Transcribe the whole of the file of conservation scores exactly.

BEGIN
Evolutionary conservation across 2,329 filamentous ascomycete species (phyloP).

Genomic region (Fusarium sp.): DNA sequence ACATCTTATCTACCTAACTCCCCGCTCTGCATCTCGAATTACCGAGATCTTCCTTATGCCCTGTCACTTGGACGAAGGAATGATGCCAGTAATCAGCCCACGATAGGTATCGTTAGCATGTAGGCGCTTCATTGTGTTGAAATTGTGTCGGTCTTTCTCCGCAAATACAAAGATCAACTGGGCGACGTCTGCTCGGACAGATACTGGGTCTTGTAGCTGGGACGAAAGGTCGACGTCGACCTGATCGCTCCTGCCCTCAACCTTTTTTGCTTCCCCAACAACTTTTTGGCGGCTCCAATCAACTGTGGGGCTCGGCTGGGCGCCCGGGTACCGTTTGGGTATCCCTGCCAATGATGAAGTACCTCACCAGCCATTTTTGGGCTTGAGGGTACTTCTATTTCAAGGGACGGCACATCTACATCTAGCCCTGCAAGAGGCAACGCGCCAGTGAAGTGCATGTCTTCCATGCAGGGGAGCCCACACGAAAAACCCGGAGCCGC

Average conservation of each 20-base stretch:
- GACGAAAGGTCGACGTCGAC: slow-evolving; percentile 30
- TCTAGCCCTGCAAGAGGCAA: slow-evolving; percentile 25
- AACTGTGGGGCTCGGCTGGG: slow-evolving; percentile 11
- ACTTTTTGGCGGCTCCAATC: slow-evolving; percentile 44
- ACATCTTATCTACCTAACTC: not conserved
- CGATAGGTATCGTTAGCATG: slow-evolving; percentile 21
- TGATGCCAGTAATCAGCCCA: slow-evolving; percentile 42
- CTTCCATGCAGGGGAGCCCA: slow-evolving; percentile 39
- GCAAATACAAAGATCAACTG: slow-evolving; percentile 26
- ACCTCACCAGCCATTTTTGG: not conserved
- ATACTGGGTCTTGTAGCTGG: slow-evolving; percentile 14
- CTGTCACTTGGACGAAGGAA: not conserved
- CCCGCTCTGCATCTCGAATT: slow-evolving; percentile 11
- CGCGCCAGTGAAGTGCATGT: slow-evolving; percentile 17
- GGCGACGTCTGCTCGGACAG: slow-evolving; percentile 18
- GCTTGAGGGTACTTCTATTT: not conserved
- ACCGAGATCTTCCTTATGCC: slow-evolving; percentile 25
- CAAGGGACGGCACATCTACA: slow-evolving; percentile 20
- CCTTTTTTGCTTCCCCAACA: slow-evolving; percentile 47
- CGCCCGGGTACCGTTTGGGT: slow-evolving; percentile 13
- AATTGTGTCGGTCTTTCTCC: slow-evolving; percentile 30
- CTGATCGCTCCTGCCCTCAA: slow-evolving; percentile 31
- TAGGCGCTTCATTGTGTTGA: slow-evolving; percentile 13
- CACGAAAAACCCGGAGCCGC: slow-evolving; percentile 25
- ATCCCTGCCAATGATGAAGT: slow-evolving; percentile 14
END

Evolutionary conservation across 2,329 filamentous ascomycete species (phyloP).

Genomic region (Fusarium sp.): DNA sequence ACATCTTATCTACCTAACTCCCCGCTCTGCATCTCGAATTACCGAGATCTTCCTTATGCCCTGTCACTTGGACGAAGGAATGATGCCAGTAATCAGCCCACGATAGGTATCGTTAGCATGTAGGCGCTTCATTGTGTTGAAATTGTGTCGGTCTTTCTCCGCAAATACAAAGATCAACTGGGCGACGTCTGCTCGGACAGATACTGGGTCTTGTAGCTGGGACGAAAGGTCGACGTCGACCTGATCGCTCCTGCCCTCAACCTTTTTTGCTTCCCCAACAACTTTTTGGCGGCTCCAATCAACTGTGGGGCTCGGCTGGGCGCCCGGGTACCGTTTGGGTATCCCTGCCAATGATGAAGTACCTCACCAGCCATTTTTGGGCTTGAGGGTACTTCTATTTCAAGGGACGGCACATCTACATCTAGCCCTGCAAGAGGCAACGCGCCAGTGAAGTGCATGTCTTCCATGCAGGGGAGCCCACACGAAAAACCCGGAGCCGC

Average conservation of each 20-base stretch:
- GACGAAAGGTCGACGTCGAC: slow-evolving; percentile 30
- TCTAGCCCTGCAAGAGGCAA: slow-evolving; percentile 25
- AACTGTGGGGCTCGGCTGGG: slow-evolving; percentile 11
- ACTTTTTGGCGGCTCCAATC: slow-evolving; percentile 44
- ACATCTTATCTACCTAACTC: not conserved
- CGATAGGTATCGTTAGCATG: slow-evolving; percentile 21
- TGATGCCAGTAATCAGCCCA: slow-evolving; percentile 42
- CTTCCATGCAGGGGAGCCCA: slow-evolving; percentile 39
- GCAAATACAAAGATCAACTG: slow-evolving; percentile 26
- ACCTCACCAGCCATTTTTGG: not conserved
- ATACTGGGTCTTGTAGCTGG: slow-evolving; percentile 14
- CTGTCACTTGGACGAAGGAA: not conserved
- CCCGCTCTGCATCTCGAATT: slow-evolving; percentile 11
- CGCGCCAGTGAAGTGCATGT: slow-evolving; percentile 17
- GGCGACGTCTGCTCGGACAG: slow-evolving; percentile 18
- GCTTGAGGGTACTTCTATTT: not conserved
- ACCGAGATCTTCCTTATGCC: slow-evolving; percentile 25
- CAAGGGACGGCACATCTACA: slow-evolving; percentile 20
- CCTTTTTTGCTTCCCCAACA: slow-evolving; percentile 47
- CGCCCGGGTACCGTTTGGGT: slow-evolving; percentile 13
- AATTGTGTCGGTCTTTCTCC: slow-evolving; percentile 30
- CTGATCGCTCCTGCCCTCAA: slow-evolving; percentile 31
- TAGGCGCTTCATTGTGTTGA: slow-evolving; percentile 13
- CACGAAAAACCCGGAGCCGC: slow-evolving; percentile 25
- ATCCCTGCCAATGATGAAGT: slow-evolving; percentile 14